Owens v Owens - no grounds for divorce decision
- AuthorAnna Robinson
Is it time for a shift towards 'no-fault’ divorce cases in England & Wales?
The Supreme Court has today unanimously rejected an appeal made by a wife seeking a divorce from her husband of 40 years. The decision will mean that Tini Owens from Worcestershire, will have to remain married to her husband Hugh until 2020.
She is said to be "devastated" and "unable to move forward with her life".
The couple were married in 1978 and Mrs Owens has said that she had been thinking about starting divorce proceedings since 2012, but did not actually separate from Mr Owens until February 2015.
Mrs Owens said that the marriage had irretrievably broken down as a result of Mr Owen’s unreasonable behaviour, and that she could not reasonably be expected to live with him. Mr Owens refused to agree to a divorce, and denied the allegations made about his behaviour towards his wife.
The Court were asked to consider whether the ‘unreasonable behaviour’ alleged by Mrs Owens was enough to mean that she should be allowed to divorce her husband. The original Judge who had heard the case found that although the marriage had broken down, the examples of unreasonable behaviour were ‘flimsy and exaggerated’.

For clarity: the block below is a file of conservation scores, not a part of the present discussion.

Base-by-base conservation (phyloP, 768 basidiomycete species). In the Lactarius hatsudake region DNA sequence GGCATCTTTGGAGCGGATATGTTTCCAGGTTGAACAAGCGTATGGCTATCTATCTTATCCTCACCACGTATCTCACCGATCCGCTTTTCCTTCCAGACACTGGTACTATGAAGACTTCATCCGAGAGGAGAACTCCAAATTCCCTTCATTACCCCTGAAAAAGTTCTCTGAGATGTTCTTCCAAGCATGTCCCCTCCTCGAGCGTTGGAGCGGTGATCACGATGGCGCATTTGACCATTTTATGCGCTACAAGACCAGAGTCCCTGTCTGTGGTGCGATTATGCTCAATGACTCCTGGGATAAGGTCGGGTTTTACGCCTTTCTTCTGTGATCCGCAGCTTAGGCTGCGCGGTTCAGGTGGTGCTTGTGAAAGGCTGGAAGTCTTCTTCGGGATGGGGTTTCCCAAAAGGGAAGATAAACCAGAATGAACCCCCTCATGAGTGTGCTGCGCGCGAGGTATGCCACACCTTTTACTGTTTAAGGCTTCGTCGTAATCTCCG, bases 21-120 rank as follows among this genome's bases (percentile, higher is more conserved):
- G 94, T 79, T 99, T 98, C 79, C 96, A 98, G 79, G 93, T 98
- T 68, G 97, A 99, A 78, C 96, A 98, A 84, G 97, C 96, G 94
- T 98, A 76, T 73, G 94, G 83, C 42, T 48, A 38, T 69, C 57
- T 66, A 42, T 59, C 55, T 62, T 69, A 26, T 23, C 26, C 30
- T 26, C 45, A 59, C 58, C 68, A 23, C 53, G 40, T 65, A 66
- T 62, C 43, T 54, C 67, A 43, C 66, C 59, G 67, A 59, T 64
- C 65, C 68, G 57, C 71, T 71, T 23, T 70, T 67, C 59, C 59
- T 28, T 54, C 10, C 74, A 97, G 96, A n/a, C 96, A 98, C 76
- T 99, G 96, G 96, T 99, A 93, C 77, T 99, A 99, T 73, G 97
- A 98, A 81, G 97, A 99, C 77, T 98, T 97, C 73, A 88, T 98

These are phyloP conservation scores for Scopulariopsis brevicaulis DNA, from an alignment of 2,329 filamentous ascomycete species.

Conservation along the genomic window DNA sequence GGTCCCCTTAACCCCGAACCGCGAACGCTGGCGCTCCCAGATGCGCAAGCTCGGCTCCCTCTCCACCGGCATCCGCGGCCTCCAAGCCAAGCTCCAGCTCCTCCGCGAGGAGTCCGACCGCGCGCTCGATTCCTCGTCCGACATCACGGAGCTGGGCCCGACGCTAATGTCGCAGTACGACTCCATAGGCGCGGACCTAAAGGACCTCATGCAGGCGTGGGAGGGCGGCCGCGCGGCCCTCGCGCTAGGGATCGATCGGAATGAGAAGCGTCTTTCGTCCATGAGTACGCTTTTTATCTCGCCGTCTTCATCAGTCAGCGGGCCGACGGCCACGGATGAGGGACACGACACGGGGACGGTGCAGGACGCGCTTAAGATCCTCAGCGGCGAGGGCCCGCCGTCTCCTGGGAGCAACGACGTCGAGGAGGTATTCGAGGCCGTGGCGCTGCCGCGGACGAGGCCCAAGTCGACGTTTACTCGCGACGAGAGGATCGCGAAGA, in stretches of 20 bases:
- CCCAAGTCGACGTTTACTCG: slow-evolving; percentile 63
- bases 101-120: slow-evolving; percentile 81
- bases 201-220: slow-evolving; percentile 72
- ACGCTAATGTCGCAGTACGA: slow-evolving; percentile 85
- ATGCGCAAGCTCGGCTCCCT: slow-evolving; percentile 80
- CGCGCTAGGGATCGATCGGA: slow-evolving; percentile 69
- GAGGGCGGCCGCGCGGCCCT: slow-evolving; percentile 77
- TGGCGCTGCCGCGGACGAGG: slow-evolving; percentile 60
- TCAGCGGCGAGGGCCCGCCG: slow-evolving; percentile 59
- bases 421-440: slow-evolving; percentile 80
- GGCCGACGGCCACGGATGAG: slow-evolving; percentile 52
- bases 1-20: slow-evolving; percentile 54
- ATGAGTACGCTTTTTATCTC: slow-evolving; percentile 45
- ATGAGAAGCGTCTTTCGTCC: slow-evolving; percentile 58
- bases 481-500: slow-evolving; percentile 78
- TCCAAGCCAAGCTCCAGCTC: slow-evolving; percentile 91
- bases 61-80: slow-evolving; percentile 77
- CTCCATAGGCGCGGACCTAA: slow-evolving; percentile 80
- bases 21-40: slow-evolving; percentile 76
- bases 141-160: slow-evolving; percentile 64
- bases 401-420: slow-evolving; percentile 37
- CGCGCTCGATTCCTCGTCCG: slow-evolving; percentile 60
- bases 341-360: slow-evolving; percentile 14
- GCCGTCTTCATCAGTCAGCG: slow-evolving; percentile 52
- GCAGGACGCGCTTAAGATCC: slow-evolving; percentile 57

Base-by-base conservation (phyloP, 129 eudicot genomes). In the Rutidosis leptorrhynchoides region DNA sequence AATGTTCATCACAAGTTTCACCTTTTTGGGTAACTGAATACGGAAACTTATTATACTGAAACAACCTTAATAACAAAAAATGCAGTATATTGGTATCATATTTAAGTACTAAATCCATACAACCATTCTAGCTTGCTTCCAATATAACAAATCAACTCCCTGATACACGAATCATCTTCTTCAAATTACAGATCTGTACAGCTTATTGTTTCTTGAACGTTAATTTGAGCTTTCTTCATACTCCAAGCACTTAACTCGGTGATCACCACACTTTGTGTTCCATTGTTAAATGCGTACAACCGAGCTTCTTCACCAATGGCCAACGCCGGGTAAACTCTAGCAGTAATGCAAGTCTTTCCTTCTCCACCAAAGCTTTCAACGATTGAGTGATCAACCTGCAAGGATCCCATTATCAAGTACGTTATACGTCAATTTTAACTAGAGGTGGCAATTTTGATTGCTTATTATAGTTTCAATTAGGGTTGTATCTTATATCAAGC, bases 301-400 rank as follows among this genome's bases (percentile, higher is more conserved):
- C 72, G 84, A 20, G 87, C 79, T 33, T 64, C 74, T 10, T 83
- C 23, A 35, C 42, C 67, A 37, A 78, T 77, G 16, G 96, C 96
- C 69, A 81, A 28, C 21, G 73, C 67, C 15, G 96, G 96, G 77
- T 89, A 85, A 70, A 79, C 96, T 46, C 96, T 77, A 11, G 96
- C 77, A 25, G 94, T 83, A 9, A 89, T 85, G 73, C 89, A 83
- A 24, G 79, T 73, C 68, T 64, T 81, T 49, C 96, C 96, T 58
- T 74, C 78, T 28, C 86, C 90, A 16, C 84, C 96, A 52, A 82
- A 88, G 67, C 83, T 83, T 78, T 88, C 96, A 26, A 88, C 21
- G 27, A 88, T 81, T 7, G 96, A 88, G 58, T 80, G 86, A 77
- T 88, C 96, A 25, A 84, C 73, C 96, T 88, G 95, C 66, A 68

Unreasonable behaviour can be a very subjective issue, and what one person believes is unreasonable, another may not. Ultimately the Court must be satisfied that the alleged behaviour is enough to have caused the ‘irretrievable breakdown’ of the marriage.
One of the Supreme Court Judges has said that Parliament would need to decide whether it is now time to introduce a ‘no-fault’ divorce in England and Wales. Another Supreme Court Judge suggested that being in an ‘unhappy’ marriage was not grounds for divorce.
So, should there be a change to the Law? Should it be easier to get a divorce? Should we have no-fault divorces, where either party can simply state that ‘differences have arisen’ and that they have simply ‘grown apart”?
Mrs Owens' lawyers argued she should not have to prove Mr Owens' behaviour had been "unreasonable", only that she should not "reasonably be expected" to stay married to him. They argued that there should be a shift in the law to meet the expectations of our modern society.
Mr Owens’ lawyers argued that a shift in the law towards a no-fault divorce would allow people to end marriage on demand.
Mrs Owens had already lost two rounds of the battle with a family court judge refusing to allow her to divorce in 2016 and last year three appeal judges ruled against her after a Court of Appeal hearing.